Ôs het nooit die land geown wat ôs huis op gestaan hettie, ôs het oekie die huis self geown nie. Dit was die boer se eiendom. Soms het dit gelyk ôs is sy eiendom op die manier hoe hy die manne en vroue rond gemôs het. But hoe is iets jou eiendom, hoe is ʼn huis jou eie wat op iemand annes se land staan? Ma het altyd gegloe dat elke mens moet ʼn huis as hulle eie het voo hulle dood. Sy’t altyd gesê,
“As djy niks annes hettie, dan het djy atleas ʼn plek wat djy kan na huis toe gan. Almal hettit nodig, ʼn plek om na huis toe te gan.”

Ek het opgegroei in ʼn huis met ʼn ma, memories en ʼn foto van die man wat ek gedink het was my pa, of Senior, soes amal hom genoem het, sy kinnes oek. Daa was dae na skool wat ek op Ma se bed in die son gelê en droem het oo Senior, die warmte van sy stem, sy growwe vinges soes hy die trane van my wange af gevie het. Die skelm oegknippe as hy ʼn hand vol lekkes in my hand druk wanne die seuns in die jaats in die ronte haloep, soe om te sê, moetie vi hulle sê nie. Maa oo die jare het sy gesig ve’anne. Die ouer ek geraak het erger kon ek die leemte voel tussen my en Senior. Selfs na die slang se soemme, twie jaa na my tiende vejaasdag, toe Senior een van die vyf manne was wat deu gepik was.

“Kyk, Ma, Senior smile met ʼn mens,” het ek altyd vi my ma gesê as ek soe daa op haa bed gelê het en sy het tien die deu se koesyn kô hang, en my stip angekyk met die klein glimlaggetjie wat op haa gesig gesit het. Maa sy’t my nooit entertain met dittie. My altyd vettel,
“Maa, dis net ʼn foto, my kind,” het sy gesê soes die foto by my vat en die vinge merke van dit begin afvie, die doilie op die bedkassie reg getrek en die foto wee trug gesit op sy plek. Dit was ampe soes sy distance gesoek tussen die man wat sy getrou het en sy ag skaduwees wat elke dag om haa haloep, of haa pla vi nog ʼn stuk brood, of daai een se skool skoene is te klein. Sy sal altyd agte ha anroep soes sy onthou daa moet wee aatapels geskil wôt.

Die naaste ding an ʼn pa-en-dogte vehouding na Senior dood gepik was, was ôs dominee. Hy’t om gegie vi die families, hy het geskel waa skel norrag was, hy het gebid waa gebed norrag was, en hy’t gepriek waa priek norrag was, but mies belangrik, hy’t die kêk koevêtjies op tyd kô afgie elke maan. Hy’t sy wêk gedoen om sy skaape in ritme te hou met die scriptures wat hy vi ôs voogelies het. But ek was dankbaar vi ôs dominee. Hy was die een was wat eeste vi Ma gesoebat het om in die kêk koor te sing, toe Ma nie wil beweegie, toe dreig hy haa met die sondes wat sy doen om ʼn “Engel uit Got se koor te hou. Sy woore nie meine nie.” Ek was die ienigste een wat ʼn noot kon hou. Die mense altyd gesê ek vat agte my pa, maa ek het altyd gewonne hoe dit kan wies, wan ek het nog nooit vi Senior gehoo singie, wat nog van sing.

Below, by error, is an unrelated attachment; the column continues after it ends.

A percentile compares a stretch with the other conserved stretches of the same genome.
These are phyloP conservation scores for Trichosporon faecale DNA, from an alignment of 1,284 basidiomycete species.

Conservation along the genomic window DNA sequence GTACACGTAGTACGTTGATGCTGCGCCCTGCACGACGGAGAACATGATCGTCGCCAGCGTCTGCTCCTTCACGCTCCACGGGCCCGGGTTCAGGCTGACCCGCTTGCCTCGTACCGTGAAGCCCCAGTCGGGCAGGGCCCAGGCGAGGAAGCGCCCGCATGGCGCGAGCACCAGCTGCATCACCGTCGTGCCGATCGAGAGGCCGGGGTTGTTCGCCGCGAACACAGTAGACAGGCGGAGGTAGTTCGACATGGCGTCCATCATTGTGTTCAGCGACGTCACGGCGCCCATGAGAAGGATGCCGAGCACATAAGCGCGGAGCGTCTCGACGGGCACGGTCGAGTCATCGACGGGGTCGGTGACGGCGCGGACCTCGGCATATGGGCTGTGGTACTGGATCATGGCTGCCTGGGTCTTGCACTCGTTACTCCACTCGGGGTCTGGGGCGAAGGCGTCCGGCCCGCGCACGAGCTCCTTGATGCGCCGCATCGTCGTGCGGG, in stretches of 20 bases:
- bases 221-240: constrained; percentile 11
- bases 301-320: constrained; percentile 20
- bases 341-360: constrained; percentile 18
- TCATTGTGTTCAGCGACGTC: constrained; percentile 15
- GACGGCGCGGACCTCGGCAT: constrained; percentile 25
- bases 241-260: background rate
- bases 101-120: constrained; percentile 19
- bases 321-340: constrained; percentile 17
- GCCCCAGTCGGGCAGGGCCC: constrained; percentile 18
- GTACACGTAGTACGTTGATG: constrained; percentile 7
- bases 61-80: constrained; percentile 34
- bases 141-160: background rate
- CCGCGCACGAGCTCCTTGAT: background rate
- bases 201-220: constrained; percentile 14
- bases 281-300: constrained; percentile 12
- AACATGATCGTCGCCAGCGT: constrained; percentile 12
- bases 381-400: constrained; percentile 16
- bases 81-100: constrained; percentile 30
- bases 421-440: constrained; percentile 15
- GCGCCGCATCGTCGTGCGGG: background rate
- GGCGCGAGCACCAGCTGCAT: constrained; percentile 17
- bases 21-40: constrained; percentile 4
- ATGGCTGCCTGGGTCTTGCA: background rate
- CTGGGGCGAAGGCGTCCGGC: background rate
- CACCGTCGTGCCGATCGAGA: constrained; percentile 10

“Die kind is gebore mettie duiwel,” het Ma altyd gesê wanne JB biesag was met sy brant stiekery, die anne broes se speelgoed karretjies, of my poppe, en Ma se uitgeraffelde dollies wat sy latere wou reg maak wanne sy die tyd gehad het om dit te doen. JB was twie jaa jonger as ek.

“Djy stiek vure an waa oekal djy kô!” het sy altyd vi JB geskel, en wanne hy nie geluiste hettie dan het sy vi my geskel om op te hou sing. Issie soes ek myself kon stop sing hettie. Maa ek het maa getry om al my note by koor oefening elke dag uit te kry. Maa ek kon net nooit vestaan hoekô Ma soe tien dit was dat ek gesing hettie.
“Djy moet ʼn man vat en trou. Ek soek kleinkinnes,” is ʼn deuntjie wat ek en die anne meisies in die koor somme baie goed ken. Wat was altyd weird was om te sien hoe my broes en die seun van Slang Hiewel nooit vetel was van hoe hulle moet trou en vrou vattie. Dis ampe soe ôs moet die man gan soek, en dan vi daai man trou en sy kinnes kry. Maa my ma se wens vi my om man te vat en kinnes te kry het ampe waarheid gewôt. Sy’t my wee gedreig met sondes tienoo Got nes die dominee haa gedreig het, toe ek en ʼn jaa na ek skool kla gemaakit vi Connie ontmoet het. “Sal djy met my trou?” Was ʼn vraag wat ekkie wou hoo van ʼn man affie. Maa daai wassie expectation as djy as vrou ʼn ‘opregte man’ volgens my ma ontmoet. Hy was ʼn mechanic, net soes sy pa en sy pa se pa. But dis soes alles wat mens doen doen djy om iemand annes gelukkig te maak, maa daai wassie wat die man wat my pa is dinge gedoen hettie, volgens JB. Maa ek en Connie se mislukte vehouding hettie my ma gestop om an te hou karringie.